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Raheem Sterling Set for Improved Contract After the World Cup

After skyrocketing into a regular spot in Liverpool's preferred eleven this past season, Raheem Sterling is supposedly set to be rewarded with an improved contract once his involvement at this summer's World Cup is over.

Michael Regan

If Friday's appearance against Peru is anything to go off of, Raheem Sterling carries a fairly heavy burden for the England national team. For most of the time without him on the pitch, they lacked urgency and aggression going forward, often content to lump it forward or try to rely on a moment of individual magic--which they thankfully got from Daniel Sturridge--rather than go after their opponent. After Sterling came on, however, it was a different story, as the Liverpool man did what he does best, and in turn dragged the rest of the front six along with him.

It was a familiar sight for Liverpool supporters, who watched the 19 year old terrorize Premier League defenses for most of the second half of the season. He started slowly but simply didn't stop once he got going, earning himself the aforementioned England role and, once his international duties are up for the summer, reportedly a new contract.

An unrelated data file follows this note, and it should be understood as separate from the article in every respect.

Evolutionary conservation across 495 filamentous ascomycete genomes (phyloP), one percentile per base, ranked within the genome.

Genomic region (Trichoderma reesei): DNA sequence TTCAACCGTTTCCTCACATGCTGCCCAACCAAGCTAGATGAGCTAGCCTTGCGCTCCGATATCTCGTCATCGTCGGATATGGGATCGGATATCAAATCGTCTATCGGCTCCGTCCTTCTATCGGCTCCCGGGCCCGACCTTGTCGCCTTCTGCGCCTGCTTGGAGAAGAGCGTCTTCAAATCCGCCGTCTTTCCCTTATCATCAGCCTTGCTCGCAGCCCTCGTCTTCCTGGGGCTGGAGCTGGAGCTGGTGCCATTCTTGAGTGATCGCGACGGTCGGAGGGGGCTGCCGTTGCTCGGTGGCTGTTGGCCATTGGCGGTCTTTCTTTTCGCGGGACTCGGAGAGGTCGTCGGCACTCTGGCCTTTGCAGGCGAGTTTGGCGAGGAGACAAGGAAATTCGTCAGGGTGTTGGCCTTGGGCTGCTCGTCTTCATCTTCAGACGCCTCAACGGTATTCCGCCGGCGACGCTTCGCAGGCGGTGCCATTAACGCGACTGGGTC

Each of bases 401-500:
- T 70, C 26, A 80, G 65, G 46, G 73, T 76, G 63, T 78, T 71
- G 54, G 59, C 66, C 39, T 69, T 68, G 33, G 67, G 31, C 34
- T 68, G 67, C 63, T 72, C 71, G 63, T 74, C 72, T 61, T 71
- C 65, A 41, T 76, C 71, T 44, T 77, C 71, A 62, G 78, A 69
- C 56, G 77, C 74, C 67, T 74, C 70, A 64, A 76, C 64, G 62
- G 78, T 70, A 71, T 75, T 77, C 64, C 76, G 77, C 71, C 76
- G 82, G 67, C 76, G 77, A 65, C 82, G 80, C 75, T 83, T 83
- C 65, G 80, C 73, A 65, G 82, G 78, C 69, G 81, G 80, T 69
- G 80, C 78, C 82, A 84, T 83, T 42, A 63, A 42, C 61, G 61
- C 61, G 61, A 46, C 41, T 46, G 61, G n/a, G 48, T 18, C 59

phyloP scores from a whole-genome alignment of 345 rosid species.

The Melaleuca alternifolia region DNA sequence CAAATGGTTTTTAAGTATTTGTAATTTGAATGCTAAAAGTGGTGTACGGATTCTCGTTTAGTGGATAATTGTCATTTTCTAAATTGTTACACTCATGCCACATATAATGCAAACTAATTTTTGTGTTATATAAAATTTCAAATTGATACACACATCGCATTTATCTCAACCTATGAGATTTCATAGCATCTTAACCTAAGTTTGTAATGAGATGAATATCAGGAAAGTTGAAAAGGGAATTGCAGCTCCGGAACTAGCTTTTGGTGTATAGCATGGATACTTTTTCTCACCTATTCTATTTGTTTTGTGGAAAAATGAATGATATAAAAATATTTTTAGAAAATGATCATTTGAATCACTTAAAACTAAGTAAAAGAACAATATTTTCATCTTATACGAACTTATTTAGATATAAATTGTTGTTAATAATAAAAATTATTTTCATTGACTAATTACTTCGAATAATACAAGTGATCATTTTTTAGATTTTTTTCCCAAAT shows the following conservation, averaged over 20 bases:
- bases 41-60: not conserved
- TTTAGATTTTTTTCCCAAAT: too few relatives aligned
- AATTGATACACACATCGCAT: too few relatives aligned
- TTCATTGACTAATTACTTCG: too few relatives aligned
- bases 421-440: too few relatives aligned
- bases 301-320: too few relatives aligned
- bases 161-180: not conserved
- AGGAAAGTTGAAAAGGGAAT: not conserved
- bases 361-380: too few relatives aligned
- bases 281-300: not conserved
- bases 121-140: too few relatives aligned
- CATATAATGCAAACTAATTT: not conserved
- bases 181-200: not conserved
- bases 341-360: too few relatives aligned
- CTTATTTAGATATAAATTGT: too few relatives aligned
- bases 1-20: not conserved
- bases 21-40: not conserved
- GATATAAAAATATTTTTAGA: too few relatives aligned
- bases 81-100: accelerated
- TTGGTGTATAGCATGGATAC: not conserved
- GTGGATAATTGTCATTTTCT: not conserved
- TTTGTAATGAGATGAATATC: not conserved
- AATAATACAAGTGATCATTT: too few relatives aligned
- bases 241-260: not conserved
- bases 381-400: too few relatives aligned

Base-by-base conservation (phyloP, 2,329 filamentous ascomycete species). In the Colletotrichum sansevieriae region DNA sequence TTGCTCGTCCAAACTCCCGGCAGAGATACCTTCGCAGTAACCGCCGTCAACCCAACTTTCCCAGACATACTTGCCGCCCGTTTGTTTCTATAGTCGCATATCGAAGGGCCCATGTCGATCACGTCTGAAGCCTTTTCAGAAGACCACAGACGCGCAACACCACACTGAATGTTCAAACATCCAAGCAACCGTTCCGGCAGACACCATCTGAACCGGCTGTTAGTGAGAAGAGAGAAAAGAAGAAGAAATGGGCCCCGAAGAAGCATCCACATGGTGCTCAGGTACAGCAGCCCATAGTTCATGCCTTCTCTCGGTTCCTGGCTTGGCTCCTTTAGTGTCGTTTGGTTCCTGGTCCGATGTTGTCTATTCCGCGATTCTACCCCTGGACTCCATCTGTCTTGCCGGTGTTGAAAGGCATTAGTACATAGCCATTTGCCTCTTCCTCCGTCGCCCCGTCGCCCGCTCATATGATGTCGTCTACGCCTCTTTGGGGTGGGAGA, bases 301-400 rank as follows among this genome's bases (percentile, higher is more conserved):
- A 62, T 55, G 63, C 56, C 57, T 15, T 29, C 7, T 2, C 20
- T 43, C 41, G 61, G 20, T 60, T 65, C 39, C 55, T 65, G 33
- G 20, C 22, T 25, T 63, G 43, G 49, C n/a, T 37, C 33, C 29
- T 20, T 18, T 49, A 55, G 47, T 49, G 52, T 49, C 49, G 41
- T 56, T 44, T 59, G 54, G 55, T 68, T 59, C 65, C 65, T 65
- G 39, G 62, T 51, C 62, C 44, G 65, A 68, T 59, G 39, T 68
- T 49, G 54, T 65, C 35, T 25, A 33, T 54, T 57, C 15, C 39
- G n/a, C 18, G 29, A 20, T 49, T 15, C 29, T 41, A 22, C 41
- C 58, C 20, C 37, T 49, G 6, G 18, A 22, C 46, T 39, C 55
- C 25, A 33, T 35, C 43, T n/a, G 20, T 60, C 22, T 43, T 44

Right now everyone from the Daily Mail to the Mirror and back again is quoting length and payment as 5 years and around £100k per week, both of which are significant commitments from the club. Given his progress over the past seven months--along with promise shown over the course of his development--it's hard to argue if they were to make that sort of offer.

Sterling's trajectory at the current time doesn't really have a ceiling; he's one of the fastest players in the league with a terrific quick burst of pace to get going, and has shown that he can be consistently effective operating from the wide areas as well as through the middle in the number ten role. He seems to have found a fit at Liverpool, and in turn the club look to have one the league's most exciting players in their attack for years to come.

Solidifying that further--while still emphasizing the need for growth and responsibility on and off the pitch, as they've done to great effect this past season--once the World Cup's over can only be a good thing.

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